We’ve been fortunate to work on an ongoing advertising campaign for the Huntsman Corporation (HUN), a very large differentiated products company. Huntsman doesn’t make products that you or I can buy in the store, but their products are everywhere…the foam in auto seats, insulation in buildings, even the soles of athletic shoes.
The challenge for Huntsman then, is showing what they do, without “selling” a specific product. Their advertising is often BTB in trades within the industrial world, and the theme/concept for their ongoing campaign is collaboration between Huntsman and the partners who use Huntsman materials in their products.
To that end, I’ve done a few shoots for them, always collaborating with the incredible Chris Pearson, a British designer who really knows his stuff. I’ll break down a few of the recent shoots I’ve done for them below:
In advertising photography, unlike corporate or editorial photography, you often get a very specific comp or brief. In the old days, designers would draw the concept on paper, and after these were presented to the client, the advertising photographer was brought in to execute the idea. These days, the comps are often “theme boards”, or “mood books” – multi page PDF presentations with a mixture of drawings, existing stock (to show mood or lighting style), and sometimes, full-on Photoshop illustrations made up of 10 or more individual photo elements….a background from here, a person from there, etc…with color changed to suit the designer’s vision of the final piece. Sometimes there is room for collaboration and interpretation, and a good photographer always tries to give the designer what they want, but improve on the concept if at all possible.
For the first shoot, we needed to show a builder and a client looking at plans within an unfinished home highlighting a spray foam insulation product. We used Plume Wafer 100’s with Lighttools grids on each person, lighting each model’s face. We used a large softbox to fill the scene (very slightly) from above the camera, and a low shutter speed on a floor level tripod to open up the ambient light coming in from the window. I used the new Canon 24 Tilt shift on this shot. (If you would like to see more lighting scenarios from previous shoots, you can find them here.)
For the grocery store shoot, which was to highlight the insulation products Huntsman makes for commercial freezers, , we had to rent a large grocery store location after hours (the middle of the night!), and balance our strobes to the existing banks of fluorescents overhead. It was a tough lighting situation, as the lights couldn’t show in the final picture. We ended up using two large rectangular softboxes high above the camera on either side of the camera, feathered up slightly above level, and two Canon 580 speedlights inside the glass freezer cases on each side to pop a little fill on each model’s face. A retoucher removed signage on the back wall in post.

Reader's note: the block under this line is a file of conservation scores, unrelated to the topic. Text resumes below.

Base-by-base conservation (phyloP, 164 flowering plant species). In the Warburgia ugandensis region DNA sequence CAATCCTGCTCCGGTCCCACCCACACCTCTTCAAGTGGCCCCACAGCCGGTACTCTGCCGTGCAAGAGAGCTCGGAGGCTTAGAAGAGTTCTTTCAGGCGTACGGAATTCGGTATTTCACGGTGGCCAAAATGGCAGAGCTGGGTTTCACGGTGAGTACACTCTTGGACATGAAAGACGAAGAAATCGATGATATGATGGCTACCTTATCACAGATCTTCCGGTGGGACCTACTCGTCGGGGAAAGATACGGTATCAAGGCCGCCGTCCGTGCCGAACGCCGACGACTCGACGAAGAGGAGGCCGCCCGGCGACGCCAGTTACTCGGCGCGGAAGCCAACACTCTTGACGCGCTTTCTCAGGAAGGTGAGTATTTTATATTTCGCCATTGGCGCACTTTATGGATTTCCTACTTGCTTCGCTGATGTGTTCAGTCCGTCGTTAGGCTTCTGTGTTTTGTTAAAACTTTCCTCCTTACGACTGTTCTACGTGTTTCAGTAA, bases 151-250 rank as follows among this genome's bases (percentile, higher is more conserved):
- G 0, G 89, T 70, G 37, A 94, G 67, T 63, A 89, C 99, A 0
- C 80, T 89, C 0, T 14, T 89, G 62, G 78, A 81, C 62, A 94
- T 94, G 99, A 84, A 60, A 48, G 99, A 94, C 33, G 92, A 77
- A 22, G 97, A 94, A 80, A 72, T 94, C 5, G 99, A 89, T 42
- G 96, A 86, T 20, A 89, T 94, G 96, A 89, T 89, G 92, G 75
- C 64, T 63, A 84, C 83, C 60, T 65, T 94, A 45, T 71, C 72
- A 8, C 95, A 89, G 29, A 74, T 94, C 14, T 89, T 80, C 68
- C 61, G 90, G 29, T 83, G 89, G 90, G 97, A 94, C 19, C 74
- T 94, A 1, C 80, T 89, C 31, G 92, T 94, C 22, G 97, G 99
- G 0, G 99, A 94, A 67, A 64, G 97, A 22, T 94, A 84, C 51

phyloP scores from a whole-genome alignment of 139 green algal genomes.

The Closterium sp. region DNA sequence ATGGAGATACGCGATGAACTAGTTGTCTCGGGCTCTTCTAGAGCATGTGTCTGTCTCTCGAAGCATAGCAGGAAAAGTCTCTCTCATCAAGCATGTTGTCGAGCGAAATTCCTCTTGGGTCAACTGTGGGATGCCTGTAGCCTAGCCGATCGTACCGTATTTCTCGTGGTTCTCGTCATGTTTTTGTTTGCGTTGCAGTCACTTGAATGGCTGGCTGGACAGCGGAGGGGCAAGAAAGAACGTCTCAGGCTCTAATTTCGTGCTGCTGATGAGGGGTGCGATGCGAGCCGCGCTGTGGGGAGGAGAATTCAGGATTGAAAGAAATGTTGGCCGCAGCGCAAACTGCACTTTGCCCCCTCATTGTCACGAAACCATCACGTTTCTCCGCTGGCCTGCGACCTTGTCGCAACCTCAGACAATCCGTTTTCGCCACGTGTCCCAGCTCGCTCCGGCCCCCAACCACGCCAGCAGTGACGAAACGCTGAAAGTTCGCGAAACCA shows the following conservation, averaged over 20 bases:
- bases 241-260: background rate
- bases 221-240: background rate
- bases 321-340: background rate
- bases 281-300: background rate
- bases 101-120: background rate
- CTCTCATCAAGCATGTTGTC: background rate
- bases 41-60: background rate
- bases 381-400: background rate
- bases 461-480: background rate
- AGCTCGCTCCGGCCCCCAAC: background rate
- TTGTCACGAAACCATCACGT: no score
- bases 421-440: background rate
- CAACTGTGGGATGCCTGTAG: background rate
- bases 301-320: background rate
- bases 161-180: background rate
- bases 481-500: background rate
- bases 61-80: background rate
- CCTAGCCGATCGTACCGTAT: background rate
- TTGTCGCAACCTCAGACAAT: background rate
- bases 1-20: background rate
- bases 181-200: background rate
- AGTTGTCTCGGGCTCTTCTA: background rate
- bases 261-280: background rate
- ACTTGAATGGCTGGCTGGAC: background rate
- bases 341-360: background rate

For the third shoot, we rented a large Texas high school football stadium to highlight Huntsman’s products used to create Adidas soccer shoes. Since the theme, was one of Huntsman working together with other companies, the decision was made to show a couple of soccer players doing pre-game drills….working together on the soccer field.
Finding soccer players that looked realistic was a tall order for casting, but eventually, we found models with soccer experience, and we shot a series of drills that players might do together on the field – running, stretching, warming up, kicking a ball back and forth, and heading the ball back to each other. Again, the emphasis was on teamwork – not competition, hence the identical uniforms.
This shoot was the most elaborate in terms of lighting. We brought in three assistants for the shoot, and used Profoto 7A’s with Bi-tube heads and Magnum reflectors from behind the subject on high-rollers, 2 more 7A’s with large Plume 140 strip banks with grids from a slightly closer to side angle (still slightly from behind though), and a Plume Wafer Hexoval 180 feathered up slightly from high above camera. We shot throughout sunset, and did enough takes to make the models really, really sore the next day! A retoucher was able to duplicate the edge of the high school stands in the background and create a mirror image that made the stadium seem larger than it actually was.
In the end, the client was very happy, and we had a great time creating images for some hard to illustrate concepts.